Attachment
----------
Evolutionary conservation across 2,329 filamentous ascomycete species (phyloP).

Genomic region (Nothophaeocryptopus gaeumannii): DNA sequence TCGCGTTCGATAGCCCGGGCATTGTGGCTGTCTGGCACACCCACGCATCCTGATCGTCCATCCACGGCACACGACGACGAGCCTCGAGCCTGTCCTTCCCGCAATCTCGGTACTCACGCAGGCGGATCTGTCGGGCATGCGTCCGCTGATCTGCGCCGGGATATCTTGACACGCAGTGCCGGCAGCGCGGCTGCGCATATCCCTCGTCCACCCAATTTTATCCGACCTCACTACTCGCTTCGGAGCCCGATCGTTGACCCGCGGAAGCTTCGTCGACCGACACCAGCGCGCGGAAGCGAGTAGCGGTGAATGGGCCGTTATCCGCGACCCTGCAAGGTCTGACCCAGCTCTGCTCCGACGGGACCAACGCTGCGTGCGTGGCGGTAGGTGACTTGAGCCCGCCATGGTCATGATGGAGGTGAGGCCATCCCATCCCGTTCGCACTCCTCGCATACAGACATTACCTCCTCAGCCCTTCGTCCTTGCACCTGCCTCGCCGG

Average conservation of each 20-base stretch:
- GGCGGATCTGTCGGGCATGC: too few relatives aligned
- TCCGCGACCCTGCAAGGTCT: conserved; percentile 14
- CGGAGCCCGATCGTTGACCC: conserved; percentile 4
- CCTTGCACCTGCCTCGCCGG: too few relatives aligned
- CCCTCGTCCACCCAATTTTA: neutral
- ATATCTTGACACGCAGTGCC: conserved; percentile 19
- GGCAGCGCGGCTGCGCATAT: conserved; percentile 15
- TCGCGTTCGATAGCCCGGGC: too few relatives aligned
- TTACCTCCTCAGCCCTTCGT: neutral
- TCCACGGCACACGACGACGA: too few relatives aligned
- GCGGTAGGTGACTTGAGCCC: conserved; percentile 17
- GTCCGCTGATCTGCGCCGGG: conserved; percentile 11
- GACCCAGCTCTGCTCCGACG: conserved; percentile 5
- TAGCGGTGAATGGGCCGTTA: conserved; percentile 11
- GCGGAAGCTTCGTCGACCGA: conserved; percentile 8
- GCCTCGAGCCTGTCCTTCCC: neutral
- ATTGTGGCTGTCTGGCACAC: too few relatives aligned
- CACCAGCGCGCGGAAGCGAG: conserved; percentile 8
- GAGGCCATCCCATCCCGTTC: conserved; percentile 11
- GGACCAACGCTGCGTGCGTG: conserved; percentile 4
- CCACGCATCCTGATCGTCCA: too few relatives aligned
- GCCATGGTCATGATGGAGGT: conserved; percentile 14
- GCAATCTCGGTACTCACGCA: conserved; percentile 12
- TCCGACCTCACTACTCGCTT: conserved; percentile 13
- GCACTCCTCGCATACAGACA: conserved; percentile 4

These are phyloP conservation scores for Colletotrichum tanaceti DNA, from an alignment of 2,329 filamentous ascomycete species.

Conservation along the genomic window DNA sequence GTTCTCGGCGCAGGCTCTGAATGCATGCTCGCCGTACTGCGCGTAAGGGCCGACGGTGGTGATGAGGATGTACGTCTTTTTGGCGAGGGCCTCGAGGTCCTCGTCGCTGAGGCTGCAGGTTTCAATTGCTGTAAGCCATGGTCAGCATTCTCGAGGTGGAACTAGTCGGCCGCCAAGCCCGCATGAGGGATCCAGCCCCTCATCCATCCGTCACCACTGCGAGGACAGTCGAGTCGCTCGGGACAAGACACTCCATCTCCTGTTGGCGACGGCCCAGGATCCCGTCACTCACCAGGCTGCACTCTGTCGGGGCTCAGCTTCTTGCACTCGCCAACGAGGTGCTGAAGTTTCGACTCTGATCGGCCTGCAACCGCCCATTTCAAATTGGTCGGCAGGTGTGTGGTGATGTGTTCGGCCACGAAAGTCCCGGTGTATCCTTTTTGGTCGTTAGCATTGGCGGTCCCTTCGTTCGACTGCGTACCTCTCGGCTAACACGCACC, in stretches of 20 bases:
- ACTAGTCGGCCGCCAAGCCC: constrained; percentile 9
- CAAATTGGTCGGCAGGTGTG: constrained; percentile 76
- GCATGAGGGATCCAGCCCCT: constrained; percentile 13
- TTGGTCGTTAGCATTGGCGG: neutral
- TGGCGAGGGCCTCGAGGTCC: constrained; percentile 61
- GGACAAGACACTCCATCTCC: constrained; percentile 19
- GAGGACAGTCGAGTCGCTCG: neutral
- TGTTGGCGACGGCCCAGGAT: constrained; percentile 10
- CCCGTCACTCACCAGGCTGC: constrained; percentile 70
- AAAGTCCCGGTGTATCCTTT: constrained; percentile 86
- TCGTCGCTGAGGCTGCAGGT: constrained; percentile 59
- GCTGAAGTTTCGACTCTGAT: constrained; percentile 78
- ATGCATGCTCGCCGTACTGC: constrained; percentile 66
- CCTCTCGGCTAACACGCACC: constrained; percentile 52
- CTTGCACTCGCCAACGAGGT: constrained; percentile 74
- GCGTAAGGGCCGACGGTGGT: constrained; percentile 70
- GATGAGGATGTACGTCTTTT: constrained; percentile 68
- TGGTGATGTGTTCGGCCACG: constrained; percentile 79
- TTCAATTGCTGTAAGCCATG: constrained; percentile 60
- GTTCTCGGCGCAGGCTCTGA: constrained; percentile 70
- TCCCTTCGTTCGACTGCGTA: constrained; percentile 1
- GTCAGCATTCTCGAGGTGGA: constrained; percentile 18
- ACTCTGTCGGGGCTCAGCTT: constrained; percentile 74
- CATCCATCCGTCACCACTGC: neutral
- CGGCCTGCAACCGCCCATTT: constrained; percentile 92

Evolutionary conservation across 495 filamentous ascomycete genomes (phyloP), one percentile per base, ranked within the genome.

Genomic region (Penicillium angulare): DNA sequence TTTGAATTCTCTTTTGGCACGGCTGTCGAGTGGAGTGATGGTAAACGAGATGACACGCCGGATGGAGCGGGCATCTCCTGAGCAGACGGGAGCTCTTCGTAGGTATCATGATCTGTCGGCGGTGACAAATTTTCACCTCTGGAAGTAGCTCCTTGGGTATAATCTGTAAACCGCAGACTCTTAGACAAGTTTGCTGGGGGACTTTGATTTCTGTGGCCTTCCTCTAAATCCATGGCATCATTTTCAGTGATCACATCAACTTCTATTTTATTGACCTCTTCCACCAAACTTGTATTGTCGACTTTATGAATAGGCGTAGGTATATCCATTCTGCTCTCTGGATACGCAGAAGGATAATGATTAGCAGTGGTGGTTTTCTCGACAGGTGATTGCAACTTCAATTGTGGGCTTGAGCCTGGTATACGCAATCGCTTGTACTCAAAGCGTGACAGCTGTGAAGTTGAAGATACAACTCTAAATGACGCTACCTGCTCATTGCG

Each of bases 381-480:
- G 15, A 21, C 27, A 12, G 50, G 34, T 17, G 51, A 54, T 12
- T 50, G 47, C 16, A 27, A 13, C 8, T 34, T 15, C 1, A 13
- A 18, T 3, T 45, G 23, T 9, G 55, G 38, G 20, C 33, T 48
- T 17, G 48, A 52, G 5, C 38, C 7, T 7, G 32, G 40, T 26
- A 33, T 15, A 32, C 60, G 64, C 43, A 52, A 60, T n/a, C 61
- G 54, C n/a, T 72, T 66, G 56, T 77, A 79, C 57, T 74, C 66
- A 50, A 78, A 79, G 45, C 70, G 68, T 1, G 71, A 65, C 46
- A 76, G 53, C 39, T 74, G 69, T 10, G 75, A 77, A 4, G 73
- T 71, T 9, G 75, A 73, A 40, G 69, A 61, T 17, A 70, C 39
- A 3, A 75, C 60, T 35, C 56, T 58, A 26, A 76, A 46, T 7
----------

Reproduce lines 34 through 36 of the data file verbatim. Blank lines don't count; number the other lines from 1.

- TTGGTCGTTAGCATTGGCGG: neutral
- TGGCGAGGGCCTCGAGGTCC: constrained; percentile 61
- GGACAAGACACTCCATCTCC: constrained; percentile 19